Isolating the trust rating amongst voters who chose PN in 2008, of these voters 11% trust Debono (this particular group includes voters who intend voting Labour in the next election or are still undecided).

Additionally, the drop in popularity among PN voters has not been compensated with a surge in trust among Labour voters. Last March, Debono saw a surge of 13 points among respondents who say they will vote Labour - now it has slipped again by 19 points, suggesting a substantial number of Labour voters are not entirely comfortable with collusion with Debono on the Mifsud Bonnici motion.

Debono has also seen his favourable trust rating decrease substantially among undecided voters. Among this category, trust in Debono sees his trust rating decrease from 34 points in November to just 10 points now.

Mifsud Bonnici: majority disagree with forced resignation

A relative majority of 41% of respondents think Mifsud Bonnici did not deserve his fate, compared to 25% who felt Mifsud Bonnici had to resign - but a third of respondents were undecided.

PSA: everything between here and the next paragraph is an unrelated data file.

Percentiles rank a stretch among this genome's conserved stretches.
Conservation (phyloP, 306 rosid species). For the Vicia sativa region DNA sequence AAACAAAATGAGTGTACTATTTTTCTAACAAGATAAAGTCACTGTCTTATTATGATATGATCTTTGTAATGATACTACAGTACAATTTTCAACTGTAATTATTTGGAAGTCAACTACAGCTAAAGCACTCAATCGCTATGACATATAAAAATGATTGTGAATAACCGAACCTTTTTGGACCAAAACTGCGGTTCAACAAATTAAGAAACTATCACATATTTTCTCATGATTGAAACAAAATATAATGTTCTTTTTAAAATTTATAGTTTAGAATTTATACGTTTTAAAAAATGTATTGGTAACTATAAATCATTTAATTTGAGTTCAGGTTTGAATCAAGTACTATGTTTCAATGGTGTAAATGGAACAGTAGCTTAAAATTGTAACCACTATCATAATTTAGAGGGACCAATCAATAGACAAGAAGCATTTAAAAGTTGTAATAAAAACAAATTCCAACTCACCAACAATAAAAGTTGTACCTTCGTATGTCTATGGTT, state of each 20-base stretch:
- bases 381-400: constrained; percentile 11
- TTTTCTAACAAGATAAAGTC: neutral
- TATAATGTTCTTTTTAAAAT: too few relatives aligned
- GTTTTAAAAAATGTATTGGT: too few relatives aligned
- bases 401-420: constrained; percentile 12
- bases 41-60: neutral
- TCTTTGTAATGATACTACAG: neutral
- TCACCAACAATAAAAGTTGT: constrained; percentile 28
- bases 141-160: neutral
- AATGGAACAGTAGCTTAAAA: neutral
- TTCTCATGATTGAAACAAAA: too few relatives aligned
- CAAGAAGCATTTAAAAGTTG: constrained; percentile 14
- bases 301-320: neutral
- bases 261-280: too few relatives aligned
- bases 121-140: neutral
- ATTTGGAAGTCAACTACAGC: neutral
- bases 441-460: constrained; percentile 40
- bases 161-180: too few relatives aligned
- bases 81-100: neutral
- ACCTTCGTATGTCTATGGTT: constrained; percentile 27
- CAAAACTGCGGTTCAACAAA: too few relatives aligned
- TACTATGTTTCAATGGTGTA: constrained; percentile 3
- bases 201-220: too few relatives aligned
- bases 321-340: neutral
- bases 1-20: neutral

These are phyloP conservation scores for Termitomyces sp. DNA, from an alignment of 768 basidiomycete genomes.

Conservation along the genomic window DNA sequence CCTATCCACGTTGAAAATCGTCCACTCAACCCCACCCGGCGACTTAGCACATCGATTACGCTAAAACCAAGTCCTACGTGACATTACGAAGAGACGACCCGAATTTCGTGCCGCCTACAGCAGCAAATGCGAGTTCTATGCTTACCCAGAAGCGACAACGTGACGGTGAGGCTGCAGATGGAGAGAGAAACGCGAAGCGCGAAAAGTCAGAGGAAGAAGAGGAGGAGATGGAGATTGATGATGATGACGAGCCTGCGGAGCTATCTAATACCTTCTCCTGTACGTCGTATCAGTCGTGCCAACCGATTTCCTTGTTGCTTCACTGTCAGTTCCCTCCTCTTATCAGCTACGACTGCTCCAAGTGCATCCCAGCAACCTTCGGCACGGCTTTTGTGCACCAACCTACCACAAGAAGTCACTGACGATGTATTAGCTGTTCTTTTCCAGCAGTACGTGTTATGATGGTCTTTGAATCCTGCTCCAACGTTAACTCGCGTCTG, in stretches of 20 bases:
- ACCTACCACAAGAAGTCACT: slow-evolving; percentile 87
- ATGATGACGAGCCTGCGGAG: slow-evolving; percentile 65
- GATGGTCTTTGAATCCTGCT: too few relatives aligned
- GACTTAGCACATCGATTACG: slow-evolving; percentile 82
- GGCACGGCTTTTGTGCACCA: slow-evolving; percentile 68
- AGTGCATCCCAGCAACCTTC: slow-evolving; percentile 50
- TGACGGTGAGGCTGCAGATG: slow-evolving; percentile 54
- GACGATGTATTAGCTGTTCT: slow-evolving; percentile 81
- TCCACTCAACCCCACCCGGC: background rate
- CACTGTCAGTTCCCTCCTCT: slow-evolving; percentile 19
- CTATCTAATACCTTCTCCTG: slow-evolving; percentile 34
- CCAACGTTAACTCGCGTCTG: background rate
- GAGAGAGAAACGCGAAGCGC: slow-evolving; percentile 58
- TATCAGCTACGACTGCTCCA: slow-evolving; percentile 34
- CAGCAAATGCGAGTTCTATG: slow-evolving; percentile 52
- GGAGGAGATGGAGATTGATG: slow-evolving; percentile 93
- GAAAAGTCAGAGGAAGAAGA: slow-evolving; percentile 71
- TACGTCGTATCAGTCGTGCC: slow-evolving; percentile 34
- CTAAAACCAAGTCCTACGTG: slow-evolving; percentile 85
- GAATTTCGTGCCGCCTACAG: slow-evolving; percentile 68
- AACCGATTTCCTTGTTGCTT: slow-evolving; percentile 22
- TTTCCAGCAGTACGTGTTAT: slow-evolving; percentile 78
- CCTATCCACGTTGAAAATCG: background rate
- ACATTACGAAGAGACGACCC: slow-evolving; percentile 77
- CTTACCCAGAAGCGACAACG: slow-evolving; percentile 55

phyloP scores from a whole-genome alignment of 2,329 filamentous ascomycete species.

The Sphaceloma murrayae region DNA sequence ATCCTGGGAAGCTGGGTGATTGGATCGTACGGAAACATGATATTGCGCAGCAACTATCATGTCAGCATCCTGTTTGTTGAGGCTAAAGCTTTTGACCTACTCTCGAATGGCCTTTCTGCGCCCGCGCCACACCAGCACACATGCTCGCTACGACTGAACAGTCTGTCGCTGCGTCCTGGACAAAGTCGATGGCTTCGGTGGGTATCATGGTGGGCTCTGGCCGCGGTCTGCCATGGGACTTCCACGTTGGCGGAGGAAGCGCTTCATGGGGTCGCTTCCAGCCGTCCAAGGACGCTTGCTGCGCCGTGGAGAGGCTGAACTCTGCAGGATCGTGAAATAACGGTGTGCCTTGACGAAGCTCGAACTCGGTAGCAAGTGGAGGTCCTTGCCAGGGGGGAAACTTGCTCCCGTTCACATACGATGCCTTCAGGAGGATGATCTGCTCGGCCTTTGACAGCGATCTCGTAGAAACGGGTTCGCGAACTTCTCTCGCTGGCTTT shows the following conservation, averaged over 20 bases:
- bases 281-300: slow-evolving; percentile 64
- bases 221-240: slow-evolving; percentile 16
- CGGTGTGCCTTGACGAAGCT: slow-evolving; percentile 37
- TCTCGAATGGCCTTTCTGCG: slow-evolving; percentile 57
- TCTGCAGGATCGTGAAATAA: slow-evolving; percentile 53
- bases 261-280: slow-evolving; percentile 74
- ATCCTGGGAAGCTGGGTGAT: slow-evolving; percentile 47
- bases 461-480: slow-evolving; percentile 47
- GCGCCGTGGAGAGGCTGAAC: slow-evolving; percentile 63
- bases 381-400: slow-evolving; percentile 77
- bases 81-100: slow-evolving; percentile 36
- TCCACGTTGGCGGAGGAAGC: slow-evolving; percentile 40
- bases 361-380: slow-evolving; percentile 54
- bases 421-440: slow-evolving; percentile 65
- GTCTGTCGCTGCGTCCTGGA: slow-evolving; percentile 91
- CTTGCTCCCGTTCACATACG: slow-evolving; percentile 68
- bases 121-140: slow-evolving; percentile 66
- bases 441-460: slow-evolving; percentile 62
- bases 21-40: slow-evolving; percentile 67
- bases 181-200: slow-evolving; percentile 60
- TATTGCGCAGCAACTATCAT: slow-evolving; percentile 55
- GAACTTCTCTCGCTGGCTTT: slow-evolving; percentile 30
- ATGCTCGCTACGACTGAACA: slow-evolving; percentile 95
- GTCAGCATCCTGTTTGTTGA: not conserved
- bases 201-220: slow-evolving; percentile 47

Significantly, less than half of current Labour voters think Mifsud Bonnici deserved resigning compared to 11.5% who said he did not deserve resigning.

Then among Labour voters in 2008, the percentage of those who think that Mifsud Bonnici did not deserve his fate rises to 15%.

The fact that 40% of current Labour voters are undecided on whether Mifsud Bonnici deserved being removed from office shows a lack of enthusiasm for the Opposition motion's among its own supporters.

Unsurprisingly, sympathy for Mifsud Bonnici is highest among current PN voters at 86%. Only 3 per cent say the minister had to resign.

Sympathy then declines among voters who chose PN in 2008, where a tenth feel he deserved being removed, suggesting Franco Debono still represents a segment of alienated Nationalist voters.

Sympathy is also high among undecided voters, where 45% disagree with his resignation, suggesting the motion has backfired among the wider electorate.

Majority indifferent over Richard Cachia Caruana

Caruana deserves to be removed from office. Less than a quarter think he deserves to resign, while 27% disagree, suggesting the Opposition's motion has failed to strike a chord with the electorate.

The high number of undecided respondents also suggests most voters are indifferent to the fate of Malta's permanent representative to the European Union. Significantly only 47% were undecided.

Sympathy for Cachia Caruana among Nationalist voters is lower than that registered by Carm Mifsud Bonnici. While 86% of PN voters think that Mifsud Bonnici did not deserve resigning, only 65% think Cachia Caruana should be spared.

The number falls to just over 50% among PN voters in 2008, while 9% think Cachia Caruana should resign, a clear indication of the dislike the perm rep inspires even among a segment of former PN voters.